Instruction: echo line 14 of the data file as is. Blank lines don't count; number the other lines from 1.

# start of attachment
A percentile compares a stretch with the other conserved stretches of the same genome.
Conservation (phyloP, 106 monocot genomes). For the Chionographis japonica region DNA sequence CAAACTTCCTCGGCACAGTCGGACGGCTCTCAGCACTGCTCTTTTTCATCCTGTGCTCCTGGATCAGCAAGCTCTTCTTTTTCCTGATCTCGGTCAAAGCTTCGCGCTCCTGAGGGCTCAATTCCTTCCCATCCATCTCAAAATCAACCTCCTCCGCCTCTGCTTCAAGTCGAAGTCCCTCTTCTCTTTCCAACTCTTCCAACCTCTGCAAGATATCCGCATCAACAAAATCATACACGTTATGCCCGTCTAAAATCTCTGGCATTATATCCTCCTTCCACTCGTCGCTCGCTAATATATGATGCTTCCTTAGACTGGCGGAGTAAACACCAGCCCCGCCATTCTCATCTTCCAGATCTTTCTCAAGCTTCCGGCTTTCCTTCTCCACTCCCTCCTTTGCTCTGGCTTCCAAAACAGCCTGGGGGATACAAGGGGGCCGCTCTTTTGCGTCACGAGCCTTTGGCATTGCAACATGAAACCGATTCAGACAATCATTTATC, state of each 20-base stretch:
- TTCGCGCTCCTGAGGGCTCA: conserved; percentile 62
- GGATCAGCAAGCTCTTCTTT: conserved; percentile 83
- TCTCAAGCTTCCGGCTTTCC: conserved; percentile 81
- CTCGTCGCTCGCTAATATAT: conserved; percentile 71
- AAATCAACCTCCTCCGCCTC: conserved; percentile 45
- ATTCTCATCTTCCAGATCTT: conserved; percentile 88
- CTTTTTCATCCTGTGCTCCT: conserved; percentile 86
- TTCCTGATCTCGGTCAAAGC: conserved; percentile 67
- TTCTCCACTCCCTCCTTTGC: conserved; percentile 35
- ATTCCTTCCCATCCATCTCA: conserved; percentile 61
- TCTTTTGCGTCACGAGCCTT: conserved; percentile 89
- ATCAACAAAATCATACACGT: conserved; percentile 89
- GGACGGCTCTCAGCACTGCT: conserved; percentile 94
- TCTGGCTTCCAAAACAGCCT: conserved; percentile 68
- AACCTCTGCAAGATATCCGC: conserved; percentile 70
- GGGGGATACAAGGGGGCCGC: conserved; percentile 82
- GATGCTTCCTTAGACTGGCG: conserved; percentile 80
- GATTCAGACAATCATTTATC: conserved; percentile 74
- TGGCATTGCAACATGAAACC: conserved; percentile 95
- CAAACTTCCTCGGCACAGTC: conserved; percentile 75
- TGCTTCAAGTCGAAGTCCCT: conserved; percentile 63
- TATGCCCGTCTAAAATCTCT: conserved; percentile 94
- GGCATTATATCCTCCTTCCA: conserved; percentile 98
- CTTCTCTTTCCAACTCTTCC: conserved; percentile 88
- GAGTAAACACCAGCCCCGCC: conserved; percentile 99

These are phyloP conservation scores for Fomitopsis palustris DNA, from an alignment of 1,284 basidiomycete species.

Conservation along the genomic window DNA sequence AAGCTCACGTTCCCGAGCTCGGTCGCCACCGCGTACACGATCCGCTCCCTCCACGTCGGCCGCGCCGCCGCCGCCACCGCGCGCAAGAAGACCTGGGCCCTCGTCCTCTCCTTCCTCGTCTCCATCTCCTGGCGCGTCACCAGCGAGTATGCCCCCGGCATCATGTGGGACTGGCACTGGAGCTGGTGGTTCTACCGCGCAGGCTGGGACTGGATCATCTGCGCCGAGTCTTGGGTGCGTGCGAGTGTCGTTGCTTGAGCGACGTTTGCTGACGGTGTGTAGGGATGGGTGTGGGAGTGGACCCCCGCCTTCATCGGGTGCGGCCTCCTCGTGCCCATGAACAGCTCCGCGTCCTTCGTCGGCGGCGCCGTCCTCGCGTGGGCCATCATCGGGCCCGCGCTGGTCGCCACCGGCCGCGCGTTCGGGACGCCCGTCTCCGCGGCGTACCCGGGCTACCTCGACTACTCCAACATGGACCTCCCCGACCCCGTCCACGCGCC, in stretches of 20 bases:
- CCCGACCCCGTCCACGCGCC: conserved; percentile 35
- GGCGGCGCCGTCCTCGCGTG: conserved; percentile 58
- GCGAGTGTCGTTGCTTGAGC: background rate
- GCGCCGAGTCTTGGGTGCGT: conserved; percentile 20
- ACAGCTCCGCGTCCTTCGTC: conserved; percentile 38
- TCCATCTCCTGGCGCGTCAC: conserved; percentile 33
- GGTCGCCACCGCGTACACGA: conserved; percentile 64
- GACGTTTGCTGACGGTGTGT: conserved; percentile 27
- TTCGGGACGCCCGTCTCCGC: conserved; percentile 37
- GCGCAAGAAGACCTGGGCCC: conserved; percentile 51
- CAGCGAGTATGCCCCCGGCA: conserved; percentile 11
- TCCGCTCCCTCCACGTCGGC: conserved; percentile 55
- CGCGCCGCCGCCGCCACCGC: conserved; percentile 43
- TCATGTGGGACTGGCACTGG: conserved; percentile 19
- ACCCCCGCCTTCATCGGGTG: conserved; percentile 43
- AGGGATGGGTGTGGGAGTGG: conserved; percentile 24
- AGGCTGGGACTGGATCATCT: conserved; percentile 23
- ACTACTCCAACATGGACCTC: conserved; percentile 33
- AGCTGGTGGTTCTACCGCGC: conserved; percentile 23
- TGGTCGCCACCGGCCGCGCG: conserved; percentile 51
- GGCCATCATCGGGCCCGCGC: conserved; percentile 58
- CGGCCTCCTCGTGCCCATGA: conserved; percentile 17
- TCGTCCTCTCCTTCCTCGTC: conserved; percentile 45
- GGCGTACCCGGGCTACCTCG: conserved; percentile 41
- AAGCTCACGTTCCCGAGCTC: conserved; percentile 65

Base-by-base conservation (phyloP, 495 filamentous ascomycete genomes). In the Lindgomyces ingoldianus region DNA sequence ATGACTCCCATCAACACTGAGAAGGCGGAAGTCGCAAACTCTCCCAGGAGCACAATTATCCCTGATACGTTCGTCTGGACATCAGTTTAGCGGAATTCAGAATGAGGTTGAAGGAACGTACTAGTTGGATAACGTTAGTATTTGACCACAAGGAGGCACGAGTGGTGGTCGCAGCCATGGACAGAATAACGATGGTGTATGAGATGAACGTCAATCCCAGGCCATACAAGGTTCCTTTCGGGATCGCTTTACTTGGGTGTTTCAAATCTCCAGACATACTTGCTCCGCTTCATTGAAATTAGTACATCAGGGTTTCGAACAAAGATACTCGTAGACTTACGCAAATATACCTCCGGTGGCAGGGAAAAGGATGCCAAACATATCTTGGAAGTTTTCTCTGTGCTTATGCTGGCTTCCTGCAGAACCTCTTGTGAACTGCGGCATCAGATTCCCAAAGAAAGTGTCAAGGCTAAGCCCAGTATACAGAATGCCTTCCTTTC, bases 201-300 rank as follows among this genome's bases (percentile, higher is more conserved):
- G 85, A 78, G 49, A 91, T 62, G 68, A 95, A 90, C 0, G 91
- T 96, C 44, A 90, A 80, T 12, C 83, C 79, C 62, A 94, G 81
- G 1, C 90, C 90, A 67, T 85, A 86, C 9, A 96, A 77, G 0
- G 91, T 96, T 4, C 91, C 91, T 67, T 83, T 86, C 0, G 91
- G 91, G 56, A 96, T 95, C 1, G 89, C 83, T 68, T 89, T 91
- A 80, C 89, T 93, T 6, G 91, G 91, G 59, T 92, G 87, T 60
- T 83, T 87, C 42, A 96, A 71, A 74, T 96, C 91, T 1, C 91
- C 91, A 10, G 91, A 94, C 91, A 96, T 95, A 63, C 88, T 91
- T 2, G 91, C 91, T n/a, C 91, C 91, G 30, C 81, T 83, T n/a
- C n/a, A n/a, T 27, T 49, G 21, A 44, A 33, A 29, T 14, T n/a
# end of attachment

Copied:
- ATCAACAAAATCATACACGT: conserved; percentile 89